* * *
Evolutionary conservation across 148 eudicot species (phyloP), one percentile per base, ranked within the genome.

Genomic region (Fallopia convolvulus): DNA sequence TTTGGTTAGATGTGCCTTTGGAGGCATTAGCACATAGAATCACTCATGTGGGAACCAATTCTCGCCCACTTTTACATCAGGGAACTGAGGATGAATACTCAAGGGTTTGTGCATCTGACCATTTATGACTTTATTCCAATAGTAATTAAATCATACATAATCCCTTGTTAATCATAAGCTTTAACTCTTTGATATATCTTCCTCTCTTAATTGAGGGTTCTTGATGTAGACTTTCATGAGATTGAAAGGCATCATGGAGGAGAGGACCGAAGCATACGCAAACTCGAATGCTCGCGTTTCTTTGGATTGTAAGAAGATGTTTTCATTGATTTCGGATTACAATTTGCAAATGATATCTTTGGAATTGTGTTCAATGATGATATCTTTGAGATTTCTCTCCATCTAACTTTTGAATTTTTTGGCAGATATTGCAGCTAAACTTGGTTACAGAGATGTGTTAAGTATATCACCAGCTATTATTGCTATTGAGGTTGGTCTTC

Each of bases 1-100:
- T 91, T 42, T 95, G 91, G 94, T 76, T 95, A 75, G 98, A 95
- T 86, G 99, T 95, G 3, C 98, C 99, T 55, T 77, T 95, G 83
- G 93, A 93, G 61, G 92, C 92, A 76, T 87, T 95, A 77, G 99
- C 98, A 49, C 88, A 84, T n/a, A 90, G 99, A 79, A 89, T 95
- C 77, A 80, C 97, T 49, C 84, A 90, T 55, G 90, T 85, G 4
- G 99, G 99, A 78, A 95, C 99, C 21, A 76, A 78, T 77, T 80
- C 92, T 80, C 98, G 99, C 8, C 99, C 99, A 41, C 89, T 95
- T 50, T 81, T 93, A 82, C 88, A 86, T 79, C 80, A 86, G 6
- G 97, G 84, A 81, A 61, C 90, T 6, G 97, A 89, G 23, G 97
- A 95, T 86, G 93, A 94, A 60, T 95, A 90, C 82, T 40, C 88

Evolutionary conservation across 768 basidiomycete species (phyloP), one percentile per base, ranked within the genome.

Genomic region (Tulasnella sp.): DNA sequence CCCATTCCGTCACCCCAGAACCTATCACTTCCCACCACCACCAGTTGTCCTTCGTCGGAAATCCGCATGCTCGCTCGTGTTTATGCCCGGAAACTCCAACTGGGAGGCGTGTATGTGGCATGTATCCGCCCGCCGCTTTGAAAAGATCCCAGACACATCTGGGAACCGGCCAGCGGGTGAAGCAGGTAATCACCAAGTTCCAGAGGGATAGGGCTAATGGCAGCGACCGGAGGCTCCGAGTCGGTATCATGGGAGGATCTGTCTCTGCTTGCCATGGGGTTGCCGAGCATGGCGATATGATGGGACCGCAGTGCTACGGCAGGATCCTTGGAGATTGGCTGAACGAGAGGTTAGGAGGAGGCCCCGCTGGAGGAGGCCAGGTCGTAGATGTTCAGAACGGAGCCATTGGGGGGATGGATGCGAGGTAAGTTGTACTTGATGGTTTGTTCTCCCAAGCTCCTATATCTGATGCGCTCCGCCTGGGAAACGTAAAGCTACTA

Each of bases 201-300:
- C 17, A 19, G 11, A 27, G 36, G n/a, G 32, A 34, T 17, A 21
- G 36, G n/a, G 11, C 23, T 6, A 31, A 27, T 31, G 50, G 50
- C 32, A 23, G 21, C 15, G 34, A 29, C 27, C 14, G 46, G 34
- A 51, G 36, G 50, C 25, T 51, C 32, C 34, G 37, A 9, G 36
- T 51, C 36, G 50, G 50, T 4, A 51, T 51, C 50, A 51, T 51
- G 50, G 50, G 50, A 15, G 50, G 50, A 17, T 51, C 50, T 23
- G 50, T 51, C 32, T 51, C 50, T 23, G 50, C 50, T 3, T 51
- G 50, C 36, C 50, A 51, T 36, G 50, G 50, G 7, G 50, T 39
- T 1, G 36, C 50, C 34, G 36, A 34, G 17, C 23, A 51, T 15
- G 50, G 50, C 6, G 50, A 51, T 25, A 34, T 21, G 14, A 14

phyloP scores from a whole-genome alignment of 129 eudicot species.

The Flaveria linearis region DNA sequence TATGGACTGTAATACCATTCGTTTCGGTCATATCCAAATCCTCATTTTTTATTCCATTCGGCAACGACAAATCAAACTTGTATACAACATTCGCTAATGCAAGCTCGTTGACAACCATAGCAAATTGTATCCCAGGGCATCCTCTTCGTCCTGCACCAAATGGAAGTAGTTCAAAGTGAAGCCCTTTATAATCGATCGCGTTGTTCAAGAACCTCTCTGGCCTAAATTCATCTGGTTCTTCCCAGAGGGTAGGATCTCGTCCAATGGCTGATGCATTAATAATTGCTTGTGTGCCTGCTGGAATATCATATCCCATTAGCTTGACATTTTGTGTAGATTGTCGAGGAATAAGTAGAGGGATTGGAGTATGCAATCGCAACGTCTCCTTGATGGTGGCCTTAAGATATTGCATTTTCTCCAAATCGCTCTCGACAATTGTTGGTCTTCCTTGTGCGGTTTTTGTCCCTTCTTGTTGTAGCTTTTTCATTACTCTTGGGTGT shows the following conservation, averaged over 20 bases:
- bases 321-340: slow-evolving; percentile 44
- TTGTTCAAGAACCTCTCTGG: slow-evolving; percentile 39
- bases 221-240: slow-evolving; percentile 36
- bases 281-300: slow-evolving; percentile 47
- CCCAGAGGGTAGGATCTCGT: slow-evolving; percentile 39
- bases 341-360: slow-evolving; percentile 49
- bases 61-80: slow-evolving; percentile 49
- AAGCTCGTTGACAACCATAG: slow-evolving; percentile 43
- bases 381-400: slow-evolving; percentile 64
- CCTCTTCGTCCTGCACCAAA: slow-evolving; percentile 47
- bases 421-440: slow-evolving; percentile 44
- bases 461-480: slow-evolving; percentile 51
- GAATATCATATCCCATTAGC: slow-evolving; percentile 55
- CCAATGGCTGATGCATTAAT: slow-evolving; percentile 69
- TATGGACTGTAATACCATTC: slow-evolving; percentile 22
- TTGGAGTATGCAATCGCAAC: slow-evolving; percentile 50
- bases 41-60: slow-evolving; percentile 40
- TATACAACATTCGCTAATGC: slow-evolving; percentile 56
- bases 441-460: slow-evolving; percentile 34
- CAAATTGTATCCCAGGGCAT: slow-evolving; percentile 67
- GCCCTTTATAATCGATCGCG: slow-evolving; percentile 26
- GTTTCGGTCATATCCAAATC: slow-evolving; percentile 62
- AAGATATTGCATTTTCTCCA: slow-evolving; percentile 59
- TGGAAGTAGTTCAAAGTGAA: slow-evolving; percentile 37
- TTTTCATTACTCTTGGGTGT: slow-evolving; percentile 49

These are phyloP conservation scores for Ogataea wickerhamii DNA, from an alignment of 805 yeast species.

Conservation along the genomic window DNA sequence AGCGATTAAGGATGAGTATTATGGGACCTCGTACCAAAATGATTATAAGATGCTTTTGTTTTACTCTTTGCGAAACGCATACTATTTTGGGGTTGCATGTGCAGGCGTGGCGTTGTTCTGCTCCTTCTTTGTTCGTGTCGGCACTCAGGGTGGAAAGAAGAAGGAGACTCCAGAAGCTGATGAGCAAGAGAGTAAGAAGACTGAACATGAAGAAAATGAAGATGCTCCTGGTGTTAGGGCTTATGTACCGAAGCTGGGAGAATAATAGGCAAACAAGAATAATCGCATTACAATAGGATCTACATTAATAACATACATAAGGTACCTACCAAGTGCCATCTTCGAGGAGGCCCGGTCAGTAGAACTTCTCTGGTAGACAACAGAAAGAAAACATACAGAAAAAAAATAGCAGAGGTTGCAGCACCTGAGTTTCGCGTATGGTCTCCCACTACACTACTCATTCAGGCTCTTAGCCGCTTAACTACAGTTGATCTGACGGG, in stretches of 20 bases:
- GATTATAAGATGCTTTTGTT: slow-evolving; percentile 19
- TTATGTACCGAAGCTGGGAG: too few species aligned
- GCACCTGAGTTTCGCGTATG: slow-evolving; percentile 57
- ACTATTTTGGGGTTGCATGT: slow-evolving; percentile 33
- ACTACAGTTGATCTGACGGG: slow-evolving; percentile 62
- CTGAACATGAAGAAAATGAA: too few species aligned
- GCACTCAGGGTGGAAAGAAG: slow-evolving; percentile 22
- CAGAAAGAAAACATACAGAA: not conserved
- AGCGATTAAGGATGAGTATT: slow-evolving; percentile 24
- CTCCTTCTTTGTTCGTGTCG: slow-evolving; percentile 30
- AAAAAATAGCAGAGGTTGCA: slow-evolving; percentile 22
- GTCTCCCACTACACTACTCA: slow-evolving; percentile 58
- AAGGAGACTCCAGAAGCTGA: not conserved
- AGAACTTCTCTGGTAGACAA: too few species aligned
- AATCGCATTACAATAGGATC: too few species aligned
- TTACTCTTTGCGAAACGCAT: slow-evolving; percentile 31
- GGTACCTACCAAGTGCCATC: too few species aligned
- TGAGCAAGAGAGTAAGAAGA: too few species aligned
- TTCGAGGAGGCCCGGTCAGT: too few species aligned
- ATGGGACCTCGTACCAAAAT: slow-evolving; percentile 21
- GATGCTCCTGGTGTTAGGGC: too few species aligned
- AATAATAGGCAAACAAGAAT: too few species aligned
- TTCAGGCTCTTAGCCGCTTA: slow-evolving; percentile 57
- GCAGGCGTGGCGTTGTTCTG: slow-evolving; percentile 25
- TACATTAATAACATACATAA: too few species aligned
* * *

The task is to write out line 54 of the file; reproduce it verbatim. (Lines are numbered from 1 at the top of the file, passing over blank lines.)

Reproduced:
These are phyloP conservation scores for Ogataea wickerhamii DNA, from an alignment of 805 yeast species.